14. 14. Three Levels of Need #3 Vision of a Solution  Vision processing  Take the buyer from his vision back to the point of original pain or discomfort, and than ...  reconfirm the vision before your product or service comes out 14
  15. 15. Three Levels of Need #3 Vision of a Solution – cont’d  Take the time to diagnose  People want to buy from people (!), who ...  validate them  understand their business  see the world through their eyes  share their vision  Em  Qualified buyer: buyer and seller must participate together in the vision of a solution 15
  16. 16. Feature vs. Advantage vs. Benefit  Feature This (paper) coffee cup has a handle ...  Advantage ... that will prevent your fingers from burning ...  Benefit ... which you said you wanted to avoid. 16
  17. 17. Feature Statement  Sellers love feature statements ... ... because it is so straightforward, so easy.  Sellers assume ... ... everybody wants a handle.  Sellers assume* ... ... everyone understands how they could use the feature. Feature statements invite buyer objections!  * Used and promoted extensively by marketing and advertising people 17
  18. 18. Advantage Statement  Advantage statements address assumed (undeveloped) needs.  Advantage statements are attempts to explain how the product can help the buyer  „because of … you can …”  In whose opinion?  If the buyer doesn’t see it in that way, it doesn’ matter how right the seller is!  Assumptions can get you in trouble!  18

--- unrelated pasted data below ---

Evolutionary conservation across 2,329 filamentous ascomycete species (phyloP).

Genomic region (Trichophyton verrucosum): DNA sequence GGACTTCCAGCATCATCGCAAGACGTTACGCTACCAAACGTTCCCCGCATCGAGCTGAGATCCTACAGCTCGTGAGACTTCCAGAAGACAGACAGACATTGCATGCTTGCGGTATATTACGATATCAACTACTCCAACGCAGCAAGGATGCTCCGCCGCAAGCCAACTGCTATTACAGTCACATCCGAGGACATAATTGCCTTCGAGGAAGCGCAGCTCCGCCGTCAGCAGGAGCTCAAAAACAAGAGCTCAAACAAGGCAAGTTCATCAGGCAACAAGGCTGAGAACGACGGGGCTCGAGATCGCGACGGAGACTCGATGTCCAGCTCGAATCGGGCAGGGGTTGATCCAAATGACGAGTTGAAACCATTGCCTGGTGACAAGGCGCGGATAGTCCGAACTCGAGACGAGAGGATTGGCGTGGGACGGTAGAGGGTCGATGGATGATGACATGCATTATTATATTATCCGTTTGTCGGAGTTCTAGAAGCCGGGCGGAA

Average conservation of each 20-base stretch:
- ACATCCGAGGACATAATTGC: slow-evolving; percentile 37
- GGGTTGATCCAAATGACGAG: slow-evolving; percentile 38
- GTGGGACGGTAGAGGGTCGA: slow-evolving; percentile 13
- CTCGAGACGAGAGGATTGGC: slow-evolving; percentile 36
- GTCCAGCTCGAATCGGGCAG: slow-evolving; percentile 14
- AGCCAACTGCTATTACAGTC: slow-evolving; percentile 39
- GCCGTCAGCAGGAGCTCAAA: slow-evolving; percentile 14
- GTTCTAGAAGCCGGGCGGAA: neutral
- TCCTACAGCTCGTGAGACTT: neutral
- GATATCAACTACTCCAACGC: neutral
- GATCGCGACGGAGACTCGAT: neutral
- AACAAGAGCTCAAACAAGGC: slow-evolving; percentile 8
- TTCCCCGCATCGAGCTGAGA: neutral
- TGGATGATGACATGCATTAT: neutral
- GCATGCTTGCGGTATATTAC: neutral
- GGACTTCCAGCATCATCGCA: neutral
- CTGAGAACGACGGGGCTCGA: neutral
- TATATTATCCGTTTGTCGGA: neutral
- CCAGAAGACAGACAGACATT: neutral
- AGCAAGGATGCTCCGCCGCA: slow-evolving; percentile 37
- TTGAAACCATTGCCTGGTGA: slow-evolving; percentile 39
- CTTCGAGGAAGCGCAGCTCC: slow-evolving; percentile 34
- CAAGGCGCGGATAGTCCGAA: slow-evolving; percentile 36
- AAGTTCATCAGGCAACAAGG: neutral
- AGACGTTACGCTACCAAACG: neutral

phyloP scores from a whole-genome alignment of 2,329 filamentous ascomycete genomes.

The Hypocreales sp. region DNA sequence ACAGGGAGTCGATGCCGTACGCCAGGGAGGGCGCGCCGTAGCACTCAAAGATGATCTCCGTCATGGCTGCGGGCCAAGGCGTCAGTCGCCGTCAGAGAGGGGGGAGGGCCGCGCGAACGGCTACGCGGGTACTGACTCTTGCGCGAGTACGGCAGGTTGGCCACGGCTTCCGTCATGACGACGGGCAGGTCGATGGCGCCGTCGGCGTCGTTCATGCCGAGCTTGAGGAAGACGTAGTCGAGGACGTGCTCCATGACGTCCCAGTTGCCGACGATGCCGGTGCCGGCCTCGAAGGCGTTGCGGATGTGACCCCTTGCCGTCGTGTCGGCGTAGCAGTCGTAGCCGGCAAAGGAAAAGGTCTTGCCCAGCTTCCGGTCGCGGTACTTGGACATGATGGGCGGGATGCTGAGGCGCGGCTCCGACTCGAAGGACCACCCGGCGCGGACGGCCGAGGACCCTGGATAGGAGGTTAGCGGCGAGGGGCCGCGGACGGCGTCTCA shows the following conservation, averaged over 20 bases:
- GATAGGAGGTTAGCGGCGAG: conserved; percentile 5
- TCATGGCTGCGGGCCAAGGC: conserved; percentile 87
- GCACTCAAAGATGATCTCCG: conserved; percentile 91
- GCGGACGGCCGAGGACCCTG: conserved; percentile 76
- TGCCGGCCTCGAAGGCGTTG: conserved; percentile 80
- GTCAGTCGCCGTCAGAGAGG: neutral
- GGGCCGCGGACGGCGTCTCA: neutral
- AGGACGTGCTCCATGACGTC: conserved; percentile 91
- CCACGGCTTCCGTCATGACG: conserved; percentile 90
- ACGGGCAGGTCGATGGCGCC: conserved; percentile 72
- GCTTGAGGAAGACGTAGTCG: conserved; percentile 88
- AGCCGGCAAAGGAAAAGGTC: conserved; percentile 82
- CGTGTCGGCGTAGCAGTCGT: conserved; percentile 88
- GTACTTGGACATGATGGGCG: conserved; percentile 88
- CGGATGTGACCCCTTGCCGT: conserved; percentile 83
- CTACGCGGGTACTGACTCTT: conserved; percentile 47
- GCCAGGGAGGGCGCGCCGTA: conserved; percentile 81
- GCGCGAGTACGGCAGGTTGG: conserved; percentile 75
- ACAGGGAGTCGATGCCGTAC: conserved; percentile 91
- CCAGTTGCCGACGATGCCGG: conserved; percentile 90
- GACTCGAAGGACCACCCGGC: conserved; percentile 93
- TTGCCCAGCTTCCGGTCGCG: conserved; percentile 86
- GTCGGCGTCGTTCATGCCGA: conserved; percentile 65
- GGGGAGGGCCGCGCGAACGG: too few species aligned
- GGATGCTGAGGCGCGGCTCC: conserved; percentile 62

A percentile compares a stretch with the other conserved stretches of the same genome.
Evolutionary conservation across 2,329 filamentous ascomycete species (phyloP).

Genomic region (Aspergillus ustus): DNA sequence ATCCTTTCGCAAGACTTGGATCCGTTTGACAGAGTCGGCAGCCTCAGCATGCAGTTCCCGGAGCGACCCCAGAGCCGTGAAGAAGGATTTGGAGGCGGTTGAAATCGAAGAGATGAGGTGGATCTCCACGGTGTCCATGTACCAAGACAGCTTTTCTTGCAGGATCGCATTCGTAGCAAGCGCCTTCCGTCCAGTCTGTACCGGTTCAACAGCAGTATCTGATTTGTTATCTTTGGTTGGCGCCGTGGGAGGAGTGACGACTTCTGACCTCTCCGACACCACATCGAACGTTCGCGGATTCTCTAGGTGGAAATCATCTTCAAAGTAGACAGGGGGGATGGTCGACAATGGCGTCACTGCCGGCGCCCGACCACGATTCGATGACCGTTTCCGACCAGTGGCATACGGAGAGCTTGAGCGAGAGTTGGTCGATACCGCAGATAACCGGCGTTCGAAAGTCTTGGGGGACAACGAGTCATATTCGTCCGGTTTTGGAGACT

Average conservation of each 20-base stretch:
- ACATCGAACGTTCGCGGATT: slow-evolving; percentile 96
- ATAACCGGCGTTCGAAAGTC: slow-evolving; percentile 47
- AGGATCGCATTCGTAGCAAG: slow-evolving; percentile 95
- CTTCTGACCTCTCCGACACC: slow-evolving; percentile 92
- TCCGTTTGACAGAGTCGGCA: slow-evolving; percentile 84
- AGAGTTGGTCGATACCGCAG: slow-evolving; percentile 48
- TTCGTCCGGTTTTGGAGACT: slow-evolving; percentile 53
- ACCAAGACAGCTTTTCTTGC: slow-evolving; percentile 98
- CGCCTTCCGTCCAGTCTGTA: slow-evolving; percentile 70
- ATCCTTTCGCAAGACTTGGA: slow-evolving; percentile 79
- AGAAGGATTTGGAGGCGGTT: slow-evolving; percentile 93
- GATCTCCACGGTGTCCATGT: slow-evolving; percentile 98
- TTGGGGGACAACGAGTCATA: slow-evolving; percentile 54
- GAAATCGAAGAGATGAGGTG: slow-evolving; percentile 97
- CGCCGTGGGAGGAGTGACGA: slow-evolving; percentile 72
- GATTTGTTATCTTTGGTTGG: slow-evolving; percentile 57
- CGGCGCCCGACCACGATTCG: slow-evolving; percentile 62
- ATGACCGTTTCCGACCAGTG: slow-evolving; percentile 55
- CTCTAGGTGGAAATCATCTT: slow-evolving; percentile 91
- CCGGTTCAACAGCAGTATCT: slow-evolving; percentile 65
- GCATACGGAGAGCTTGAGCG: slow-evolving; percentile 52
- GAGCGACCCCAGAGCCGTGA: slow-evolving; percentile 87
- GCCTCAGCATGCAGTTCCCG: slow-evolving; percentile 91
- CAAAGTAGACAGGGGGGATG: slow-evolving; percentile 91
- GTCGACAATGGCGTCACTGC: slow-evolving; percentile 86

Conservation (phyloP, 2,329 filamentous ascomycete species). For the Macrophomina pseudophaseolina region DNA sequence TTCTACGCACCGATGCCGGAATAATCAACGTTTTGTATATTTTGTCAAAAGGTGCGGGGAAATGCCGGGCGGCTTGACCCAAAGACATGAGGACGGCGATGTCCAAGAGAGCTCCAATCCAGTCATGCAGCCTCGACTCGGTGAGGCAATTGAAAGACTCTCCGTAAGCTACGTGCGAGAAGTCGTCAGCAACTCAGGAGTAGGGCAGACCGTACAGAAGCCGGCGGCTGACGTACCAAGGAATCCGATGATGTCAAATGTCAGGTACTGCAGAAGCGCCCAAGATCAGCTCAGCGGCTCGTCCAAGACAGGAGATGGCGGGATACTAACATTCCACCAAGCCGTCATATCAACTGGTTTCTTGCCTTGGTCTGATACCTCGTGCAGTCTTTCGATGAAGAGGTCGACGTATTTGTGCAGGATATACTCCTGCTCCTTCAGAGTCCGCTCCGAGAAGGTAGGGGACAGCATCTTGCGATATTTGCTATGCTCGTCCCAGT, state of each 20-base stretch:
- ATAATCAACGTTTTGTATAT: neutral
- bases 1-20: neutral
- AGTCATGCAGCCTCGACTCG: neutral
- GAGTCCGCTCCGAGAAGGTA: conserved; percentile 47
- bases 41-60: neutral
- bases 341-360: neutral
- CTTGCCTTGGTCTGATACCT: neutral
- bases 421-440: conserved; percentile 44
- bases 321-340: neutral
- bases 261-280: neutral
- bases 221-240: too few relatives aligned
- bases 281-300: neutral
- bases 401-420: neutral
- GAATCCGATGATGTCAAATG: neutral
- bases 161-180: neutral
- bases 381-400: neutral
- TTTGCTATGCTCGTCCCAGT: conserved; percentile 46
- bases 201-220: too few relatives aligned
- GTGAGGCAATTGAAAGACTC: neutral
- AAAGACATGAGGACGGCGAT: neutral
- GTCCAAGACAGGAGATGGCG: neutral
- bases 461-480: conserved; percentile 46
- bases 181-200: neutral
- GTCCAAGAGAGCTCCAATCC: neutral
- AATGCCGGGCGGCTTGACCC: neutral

19. 19. Benefit Statement  Vision of a solution required: create it or re-engineer it!  Purpose of the benefit statement: confirm to the buyer, that teh seller believes he can fulfill the vision  The benefit statement should be aligned with the buying cycle  Use the product/service to prove!  Salesmen like to make presentations   Successful salesmen have conversations 19
  20. 20. Three Levels of Need #1 Latent need / pain Reference Story #2 Pain or „active need” 9-Block Vision Processing Model #3 Vision of a Solution 20
  21. 21. Diagnose Before You Prescribe  „You need ...”  People are impatient  Once a seller knows something, it’s hard for her to have empathy for those buyers who do not know what she knows  The problem of premature elaboration  Buying is personal and it demands a personal relationship. 21
  22. 22. Power Buys from Power  (Professional) buyers prefer to buy from salespeople who have the most „command over their company resurces”  „What can go wrong here?”  Power is two-way street!  „What she means by that is ...”   Words can reduce the sellers power  maybe, possible, perhaps, we might be able to 22
  23. 23. Phases of Buying Phase I: Define needs Phase II: Evaluate alternatives Phase III: Risk evaluation and action  Make yourself equal before you make yourself different!  Vision reengineering  Don’t close before it is closeable!  If you are the one helping them buy, they will buy from you. 23
  24. 24. Vision processing Dignose Explore Visualize reasons impact capabilities 1 4 7 Open 2 5 8 Control 3 6 9 Confirm 24
  25. 25. Participate in the Buyer’s Vision Dignose Explore Visualize reasons impact capabilities Tell me about it, what Besides yourself, who What is going to take is causing you to have else is impacted by this for you to solve this Open this … (repeat pain)? (repeat pain) and how (repeat pain)? they are impacted? Could I try a few ideas on you? Is it because? Is this (repeat pain) What if there were a also causing …? If so, way for you /your Control wouldn’t (Mr./Ms.) be people to …, would concerned? that help? What if you were also able to …? So, the reasons for From what I have just From what I just Confirm your (repeat pain) are heard (repeat the who heard, if you had the …? and how), this isn’t ability to … (repeat just your problem, but capabilities) could you a … problem? solve (repeat pain)? 25
  26. 26. Thank you for your attention! 26

×